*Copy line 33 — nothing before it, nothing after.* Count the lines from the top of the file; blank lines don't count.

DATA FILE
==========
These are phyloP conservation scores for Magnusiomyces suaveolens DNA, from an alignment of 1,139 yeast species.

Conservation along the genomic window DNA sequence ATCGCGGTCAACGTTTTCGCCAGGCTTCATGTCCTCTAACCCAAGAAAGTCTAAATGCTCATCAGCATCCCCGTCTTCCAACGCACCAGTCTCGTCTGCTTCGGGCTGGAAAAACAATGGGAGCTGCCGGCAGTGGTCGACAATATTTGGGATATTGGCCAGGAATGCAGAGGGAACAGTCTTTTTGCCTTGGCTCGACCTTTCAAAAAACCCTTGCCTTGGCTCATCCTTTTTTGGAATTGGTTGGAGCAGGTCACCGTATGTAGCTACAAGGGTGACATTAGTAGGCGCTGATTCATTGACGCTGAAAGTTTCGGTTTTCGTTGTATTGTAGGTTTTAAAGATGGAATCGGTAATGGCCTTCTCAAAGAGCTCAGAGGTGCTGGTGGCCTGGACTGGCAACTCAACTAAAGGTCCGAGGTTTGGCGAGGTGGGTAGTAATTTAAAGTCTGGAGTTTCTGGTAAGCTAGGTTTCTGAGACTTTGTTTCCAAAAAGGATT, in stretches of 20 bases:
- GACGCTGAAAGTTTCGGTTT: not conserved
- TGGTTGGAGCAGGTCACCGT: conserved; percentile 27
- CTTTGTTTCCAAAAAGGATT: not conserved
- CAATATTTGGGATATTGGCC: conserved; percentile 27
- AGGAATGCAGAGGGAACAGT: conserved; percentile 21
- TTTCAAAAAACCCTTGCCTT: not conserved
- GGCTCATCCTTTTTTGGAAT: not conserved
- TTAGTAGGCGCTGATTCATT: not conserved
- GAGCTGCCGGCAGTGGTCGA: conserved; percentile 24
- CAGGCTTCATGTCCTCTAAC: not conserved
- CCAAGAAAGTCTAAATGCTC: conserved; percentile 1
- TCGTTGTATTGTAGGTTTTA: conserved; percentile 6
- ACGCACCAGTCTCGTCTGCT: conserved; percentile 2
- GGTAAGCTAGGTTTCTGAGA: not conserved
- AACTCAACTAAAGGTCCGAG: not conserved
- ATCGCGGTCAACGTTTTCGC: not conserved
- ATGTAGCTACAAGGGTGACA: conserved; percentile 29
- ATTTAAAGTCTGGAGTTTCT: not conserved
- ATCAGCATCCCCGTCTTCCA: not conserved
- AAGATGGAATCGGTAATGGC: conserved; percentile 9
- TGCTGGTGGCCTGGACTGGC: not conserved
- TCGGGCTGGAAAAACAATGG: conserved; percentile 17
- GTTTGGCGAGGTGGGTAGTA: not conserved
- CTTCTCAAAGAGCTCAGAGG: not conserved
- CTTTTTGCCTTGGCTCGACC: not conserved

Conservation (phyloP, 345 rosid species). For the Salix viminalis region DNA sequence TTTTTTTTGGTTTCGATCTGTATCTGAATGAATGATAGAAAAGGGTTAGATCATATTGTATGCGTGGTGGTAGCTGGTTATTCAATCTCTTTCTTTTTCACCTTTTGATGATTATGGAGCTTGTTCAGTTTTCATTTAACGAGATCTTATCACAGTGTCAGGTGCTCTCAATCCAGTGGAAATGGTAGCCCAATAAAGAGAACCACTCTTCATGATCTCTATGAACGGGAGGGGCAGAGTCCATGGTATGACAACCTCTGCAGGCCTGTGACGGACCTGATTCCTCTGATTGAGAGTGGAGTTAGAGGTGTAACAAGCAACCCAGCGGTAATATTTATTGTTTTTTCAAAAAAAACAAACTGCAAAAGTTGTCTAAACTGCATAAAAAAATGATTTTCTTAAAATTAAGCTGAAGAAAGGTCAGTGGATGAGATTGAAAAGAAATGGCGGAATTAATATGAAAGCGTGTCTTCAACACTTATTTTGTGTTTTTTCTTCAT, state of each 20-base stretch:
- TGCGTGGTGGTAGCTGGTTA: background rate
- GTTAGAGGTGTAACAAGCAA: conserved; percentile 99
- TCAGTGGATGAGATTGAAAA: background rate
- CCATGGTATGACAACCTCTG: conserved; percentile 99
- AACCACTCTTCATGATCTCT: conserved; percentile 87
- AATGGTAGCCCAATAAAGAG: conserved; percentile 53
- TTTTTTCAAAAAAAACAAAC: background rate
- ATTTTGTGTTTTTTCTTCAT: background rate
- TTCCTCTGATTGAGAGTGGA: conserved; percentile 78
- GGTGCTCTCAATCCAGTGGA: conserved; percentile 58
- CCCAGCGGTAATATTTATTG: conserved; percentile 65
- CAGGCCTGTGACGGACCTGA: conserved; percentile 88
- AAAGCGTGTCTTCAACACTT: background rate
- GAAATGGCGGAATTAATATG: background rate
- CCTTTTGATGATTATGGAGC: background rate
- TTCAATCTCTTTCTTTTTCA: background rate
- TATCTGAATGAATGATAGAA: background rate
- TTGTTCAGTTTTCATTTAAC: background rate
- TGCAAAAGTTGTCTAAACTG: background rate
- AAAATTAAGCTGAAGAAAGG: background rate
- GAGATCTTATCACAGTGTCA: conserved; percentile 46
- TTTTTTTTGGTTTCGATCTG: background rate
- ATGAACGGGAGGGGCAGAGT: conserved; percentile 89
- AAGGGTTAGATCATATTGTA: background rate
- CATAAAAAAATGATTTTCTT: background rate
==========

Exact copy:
- AACCACTCTTCATGATCTCT: conserved; percentile 87